The 2011 Fukushima nuclear disaster was covered in the entire world mainly focusing on the safety of NPP on the general public. One of the repercussions emphasized by the media was the impact the disaster had on the society. Tsunami waves generated by an earthquake from the eastern region of Japan overpowered the tsunami barriers in the nuclear power plant. The primary and backup power plants were flooded and the heat sink chamber of all the units in the power plant (Funabashi, 2012). Compounding the off-site loss of power that happened prior to the tsunami, the engulfing waters caused on-site loss of power together with the destruction of the off-site supply systems. The Fukushima Nuclear power plant which comprises of 6 units and boiling water reactors was situated 180kilometres from the epicenter of the earthquake (Abe, 2014).
The fundamental causes of the disaster can be found ingrained in the Japanese culture: reluctance to question the authorities, devotion of sticking with the program as well as the insularity of the Japanese people. There is some truth in this in the close relationship between the TEPCO officials and the people of Japan. However, that alone cannot be used as an explanation for the cause that is not unique to the Japanese society. Other considerations such as technical issues, possibilities of ecological destruction, mitigation of climate change are components that should be used to feed the process of making decisions regarding nuclear safety
When the Disaster hit at the Fukushima Daiichi power plant, three units of the six had an extensive destruction of their reactors as well as the buildings that housed them. It is often alleged that the reactor cores for each of the three reactors experienced certain levels of melting. To analyze the disaster, experts used initial calculations focusing on design conditions regarding the reported actions by the operators. A series of sensitivity cases were conducted in order to reproduce a comprehensive analysis of the accidents. This included pressure history of the affected reactors, hydrogen explosion time among other things. The sensitivity analysis comprised of the injection of high-pressure coolant operations, alternative injection, failure of various parameters and venting.
To better understand the impact of the Fukushima Daiichi Nuclear disaster, it would be necessary to have a background analysis on the scales of contamination that resulted from the disaster. According to the standards set by the IAEA, the radioactivity levels beyond 40kBq m2 is viewed as contamination of the environment. While the agency repeatedly emphasizes that most of the radiations were taken out into the ocean that does not imply that negligible amount of contamination was on the land. (Hasegawa, 2012).The way a reactor behaves during an event such as flooding is often determined by space and energy in it as well as the distribution of neutrons. Thus the key problem of the theory behind the nuclear reactors is how to speculate and analyze the distribution. The Distribution can be speculated by evaluating the neutron transport equation often known as the Boltzmann equation. The issue of neutron distribution can be calculated if the total interaction section is put together with the level accommodation of the active reactor core (Holt, 2012).Then the numerical solution can be obtained by using the Monte-Carlo technique. However, practically this might be impossible.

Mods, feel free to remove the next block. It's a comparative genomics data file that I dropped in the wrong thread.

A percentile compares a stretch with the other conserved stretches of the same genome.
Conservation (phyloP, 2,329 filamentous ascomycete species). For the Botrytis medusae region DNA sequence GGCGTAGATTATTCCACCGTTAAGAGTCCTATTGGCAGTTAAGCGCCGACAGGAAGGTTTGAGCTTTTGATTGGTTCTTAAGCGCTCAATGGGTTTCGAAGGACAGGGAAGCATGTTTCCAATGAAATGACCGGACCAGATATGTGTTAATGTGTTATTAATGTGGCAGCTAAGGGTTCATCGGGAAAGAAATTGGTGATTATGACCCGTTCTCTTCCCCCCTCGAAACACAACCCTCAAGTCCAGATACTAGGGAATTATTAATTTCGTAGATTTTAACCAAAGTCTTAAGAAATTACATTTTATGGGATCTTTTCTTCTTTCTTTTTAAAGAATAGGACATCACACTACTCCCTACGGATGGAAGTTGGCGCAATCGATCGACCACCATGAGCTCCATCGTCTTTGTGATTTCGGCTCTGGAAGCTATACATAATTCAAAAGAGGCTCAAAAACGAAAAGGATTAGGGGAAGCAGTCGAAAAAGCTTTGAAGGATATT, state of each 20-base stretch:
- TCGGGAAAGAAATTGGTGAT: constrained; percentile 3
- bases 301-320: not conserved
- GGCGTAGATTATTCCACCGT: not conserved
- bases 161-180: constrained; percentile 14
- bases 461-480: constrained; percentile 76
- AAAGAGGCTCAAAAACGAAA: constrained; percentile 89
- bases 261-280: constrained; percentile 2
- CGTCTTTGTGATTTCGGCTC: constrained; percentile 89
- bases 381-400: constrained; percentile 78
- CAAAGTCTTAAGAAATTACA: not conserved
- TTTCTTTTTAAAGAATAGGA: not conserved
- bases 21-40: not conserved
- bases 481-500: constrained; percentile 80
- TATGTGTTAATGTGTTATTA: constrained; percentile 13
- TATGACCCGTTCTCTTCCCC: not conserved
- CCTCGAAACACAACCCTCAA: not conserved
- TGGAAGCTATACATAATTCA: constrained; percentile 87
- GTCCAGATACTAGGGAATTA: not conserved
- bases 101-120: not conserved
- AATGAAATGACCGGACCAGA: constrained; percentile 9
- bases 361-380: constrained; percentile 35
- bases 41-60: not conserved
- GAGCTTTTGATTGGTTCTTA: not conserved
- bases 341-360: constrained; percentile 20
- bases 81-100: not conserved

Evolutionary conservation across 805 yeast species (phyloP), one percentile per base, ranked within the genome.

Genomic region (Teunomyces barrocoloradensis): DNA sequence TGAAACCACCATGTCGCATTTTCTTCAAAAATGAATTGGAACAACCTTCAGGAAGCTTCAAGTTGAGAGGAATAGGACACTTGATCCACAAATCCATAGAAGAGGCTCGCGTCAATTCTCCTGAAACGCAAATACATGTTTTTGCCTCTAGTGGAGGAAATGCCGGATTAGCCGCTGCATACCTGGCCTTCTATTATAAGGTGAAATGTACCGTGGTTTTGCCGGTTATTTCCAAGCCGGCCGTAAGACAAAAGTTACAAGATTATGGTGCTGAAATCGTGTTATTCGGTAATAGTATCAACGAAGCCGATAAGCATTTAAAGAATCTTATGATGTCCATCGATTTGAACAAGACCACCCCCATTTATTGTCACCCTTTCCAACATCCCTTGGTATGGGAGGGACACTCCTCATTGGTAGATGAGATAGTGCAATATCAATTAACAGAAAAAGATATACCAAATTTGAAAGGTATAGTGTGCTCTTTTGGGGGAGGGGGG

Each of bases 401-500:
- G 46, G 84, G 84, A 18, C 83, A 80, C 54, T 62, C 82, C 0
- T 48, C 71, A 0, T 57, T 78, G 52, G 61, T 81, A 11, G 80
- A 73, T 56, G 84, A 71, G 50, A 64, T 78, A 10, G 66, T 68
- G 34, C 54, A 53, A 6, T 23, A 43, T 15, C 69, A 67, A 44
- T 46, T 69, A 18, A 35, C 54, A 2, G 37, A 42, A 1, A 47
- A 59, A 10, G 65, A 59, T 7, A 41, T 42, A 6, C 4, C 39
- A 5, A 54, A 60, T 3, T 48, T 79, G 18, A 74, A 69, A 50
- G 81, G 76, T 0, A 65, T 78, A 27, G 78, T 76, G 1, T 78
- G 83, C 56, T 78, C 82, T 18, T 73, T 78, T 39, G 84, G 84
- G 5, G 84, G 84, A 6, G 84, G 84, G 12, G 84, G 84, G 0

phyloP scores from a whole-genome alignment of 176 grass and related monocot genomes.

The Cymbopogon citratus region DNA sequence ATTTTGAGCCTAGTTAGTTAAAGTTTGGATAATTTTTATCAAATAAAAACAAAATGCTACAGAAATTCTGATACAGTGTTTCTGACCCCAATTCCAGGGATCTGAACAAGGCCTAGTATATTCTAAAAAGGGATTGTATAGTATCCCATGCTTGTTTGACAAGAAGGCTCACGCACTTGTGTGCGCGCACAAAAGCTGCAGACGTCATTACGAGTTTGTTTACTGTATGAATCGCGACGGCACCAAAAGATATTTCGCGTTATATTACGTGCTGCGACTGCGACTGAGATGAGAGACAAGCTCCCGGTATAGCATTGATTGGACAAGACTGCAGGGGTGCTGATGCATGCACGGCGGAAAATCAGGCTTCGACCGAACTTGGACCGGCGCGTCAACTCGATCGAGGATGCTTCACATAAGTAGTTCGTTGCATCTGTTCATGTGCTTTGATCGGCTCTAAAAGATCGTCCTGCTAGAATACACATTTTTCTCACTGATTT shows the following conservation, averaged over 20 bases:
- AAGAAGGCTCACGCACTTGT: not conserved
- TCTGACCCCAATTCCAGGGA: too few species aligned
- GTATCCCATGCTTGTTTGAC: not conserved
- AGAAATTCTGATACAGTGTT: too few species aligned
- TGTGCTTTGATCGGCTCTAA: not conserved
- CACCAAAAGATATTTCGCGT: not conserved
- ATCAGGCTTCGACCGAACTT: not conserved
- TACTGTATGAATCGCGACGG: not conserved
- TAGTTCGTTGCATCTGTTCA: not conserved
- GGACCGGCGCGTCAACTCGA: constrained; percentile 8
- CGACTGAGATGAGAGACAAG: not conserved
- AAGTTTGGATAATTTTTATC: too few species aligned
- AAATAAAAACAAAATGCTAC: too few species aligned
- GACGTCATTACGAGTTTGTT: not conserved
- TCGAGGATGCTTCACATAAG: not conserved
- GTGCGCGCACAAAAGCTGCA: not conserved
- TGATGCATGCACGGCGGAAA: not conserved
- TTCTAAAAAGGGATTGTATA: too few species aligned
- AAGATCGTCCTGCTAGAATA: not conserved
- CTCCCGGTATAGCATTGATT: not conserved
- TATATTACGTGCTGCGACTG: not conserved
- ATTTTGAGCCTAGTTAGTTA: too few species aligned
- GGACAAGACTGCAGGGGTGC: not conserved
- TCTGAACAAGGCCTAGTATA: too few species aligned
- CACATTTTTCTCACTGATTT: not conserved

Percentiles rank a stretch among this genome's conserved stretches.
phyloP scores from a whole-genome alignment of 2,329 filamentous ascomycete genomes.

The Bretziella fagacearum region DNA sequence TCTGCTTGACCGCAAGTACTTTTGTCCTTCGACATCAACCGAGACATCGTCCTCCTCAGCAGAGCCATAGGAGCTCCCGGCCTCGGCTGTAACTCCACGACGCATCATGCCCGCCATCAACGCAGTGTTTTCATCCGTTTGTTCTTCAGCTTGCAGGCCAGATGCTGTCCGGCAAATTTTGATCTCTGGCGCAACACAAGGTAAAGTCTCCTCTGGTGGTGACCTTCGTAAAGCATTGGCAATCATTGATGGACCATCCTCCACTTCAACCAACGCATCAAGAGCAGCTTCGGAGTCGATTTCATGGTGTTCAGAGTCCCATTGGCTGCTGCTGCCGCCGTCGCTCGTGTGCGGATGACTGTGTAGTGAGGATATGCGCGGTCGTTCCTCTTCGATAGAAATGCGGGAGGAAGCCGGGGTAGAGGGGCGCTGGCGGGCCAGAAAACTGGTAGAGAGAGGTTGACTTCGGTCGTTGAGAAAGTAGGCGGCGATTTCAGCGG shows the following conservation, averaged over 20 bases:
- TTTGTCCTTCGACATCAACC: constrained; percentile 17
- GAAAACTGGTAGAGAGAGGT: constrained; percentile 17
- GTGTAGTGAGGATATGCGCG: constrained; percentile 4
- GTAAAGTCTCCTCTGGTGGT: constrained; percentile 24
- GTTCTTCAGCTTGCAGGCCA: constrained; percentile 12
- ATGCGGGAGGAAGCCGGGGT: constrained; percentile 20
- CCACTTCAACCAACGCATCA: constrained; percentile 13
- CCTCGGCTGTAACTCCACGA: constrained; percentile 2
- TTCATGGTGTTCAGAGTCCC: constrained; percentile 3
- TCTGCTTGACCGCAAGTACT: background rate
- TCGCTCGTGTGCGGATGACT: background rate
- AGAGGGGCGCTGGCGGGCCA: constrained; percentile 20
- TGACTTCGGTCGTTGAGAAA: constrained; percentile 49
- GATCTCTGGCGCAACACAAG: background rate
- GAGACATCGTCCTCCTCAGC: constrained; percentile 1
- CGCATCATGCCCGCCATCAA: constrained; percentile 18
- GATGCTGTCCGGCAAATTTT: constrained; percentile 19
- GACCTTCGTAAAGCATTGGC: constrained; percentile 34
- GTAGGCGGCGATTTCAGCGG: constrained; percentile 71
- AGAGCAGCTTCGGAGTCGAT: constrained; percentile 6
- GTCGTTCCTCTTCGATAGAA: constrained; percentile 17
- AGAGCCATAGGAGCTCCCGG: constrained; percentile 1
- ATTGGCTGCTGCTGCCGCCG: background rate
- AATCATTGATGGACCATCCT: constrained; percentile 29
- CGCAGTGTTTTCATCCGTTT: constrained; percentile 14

It is important to mention that nuclear facilities are established in a natural environment. Therefore it is necessary for a nuclear operator to carry out detailed hazard analysis including the salient feature of the natural environment as well as natural events such as earth quakes, flooding and the probability of these events occurring. It should also incorporate the internal events in the existing analysis. The guidelines provided under the IAEA emphasize on the inclusion of both internal and external events in safety assessment measures. After the Fukushima nuclear disaster, there is now the awareness that numerous issues play a huge role in the remediation actions. This has been the focus of many nuclear projects after the Fukushima Daiichi disaster leading to the creation of multidisciplinary approach where safety measures are by the social and ethical issues .
Abe, Y., Iizawa, Y., Terada, Y., Adachi, K., Igarashi, Y., & Nakai, I. (2014). Detection of uranium and chemical state analysis of individual radioactive microparticles emitted from the Fukushima nuclear accident using multiple synchrotron radiation X-ray analyses. Analytical chemistry, 86(17), 8521-8525.
Funabashi, H. (2012). Why the Fukushima Nuclear Disaster is a Man‐made Calamity. International Journal of Japanese Sociology, 21(1), 65-75.
Holt, M., Campbell, R. J., & Nikitin, M. B. (2012). Fukushima nuclear disaster. Congressional Research Service.
Hasegawa, K. (2012). Facing nuclear risks: Lessons from the Fukushima nuclear disaster. International Journal of Japanese Sociology, 21(1), 84-91.
Kim, Y., Kim, M., & Kim, W. (2013). Effect of the Fukushima nuclear disaster on global public acceptance of nuclear energy. Energy Policy, 61, 822-828.
Kinoshita, N., Sueki, K., Sasa, K., Kitagawa, J. I., Ikarashi, S., Nishimura, T., … & Sato, M. (2011). Assessment of individual radionuclide distributions from the Fukushima nuclear accident covering central-east Japan. Proceedings of the National Academy of Sciences, 108(49), 19526-19529.
Visschers, V. H., & Siegrist, M. (2013). How a nuclear power plant accident influences acceptance of nuclear power: Results of a longitudinal study before and after the Fukushima disaster. Risk analysis, 33(2), 333-347.